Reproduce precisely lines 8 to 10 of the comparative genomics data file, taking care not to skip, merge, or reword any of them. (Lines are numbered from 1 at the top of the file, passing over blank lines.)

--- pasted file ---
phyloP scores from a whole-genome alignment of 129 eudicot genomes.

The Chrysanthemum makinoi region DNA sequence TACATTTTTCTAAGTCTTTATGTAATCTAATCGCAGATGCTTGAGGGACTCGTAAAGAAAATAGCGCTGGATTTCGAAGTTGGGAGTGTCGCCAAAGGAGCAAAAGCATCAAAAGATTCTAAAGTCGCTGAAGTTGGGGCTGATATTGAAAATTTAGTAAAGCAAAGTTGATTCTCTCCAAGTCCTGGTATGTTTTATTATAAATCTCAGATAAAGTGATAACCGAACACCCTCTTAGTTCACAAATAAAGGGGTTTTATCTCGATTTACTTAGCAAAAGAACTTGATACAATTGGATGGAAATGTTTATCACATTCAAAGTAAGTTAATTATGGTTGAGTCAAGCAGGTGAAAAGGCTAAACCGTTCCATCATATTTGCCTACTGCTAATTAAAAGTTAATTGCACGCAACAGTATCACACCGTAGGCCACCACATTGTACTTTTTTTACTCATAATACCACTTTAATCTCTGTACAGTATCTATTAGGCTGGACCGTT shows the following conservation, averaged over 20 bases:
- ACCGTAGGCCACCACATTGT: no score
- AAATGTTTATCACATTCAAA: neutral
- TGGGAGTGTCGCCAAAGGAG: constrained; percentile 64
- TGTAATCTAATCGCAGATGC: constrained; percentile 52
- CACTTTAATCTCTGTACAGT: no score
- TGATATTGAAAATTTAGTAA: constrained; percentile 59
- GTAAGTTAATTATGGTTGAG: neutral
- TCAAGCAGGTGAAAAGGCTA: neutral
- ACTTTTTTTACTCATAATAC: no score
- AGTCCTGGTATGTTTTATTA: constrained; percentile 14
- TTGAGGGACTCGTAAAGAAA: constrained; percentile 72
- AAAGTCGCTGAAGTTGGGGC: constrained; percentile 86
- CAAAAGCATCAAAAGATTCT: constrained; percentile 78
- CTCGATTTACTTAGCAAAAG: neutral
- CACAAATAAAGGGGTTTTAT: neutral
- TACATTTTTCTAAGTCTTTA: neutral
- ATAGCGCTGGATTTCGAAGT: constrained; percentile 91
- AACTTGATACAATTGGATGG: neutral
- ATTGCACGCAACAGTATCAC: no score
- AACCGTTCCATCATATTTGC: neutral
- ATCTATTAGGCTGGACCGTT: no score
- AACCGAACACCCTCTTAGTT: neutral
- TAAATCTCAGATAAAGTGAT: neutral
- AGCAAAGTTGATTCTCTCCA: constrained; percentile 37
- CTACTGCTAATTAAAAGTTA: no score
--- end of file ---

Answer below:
- TGATATTGAAAATTTAGTAA: constrained; percentile 59
- GTAAGTTAATTATGGTTGAG: neutral
- TCAAGCAGGTGAAAAGGCTA: neutral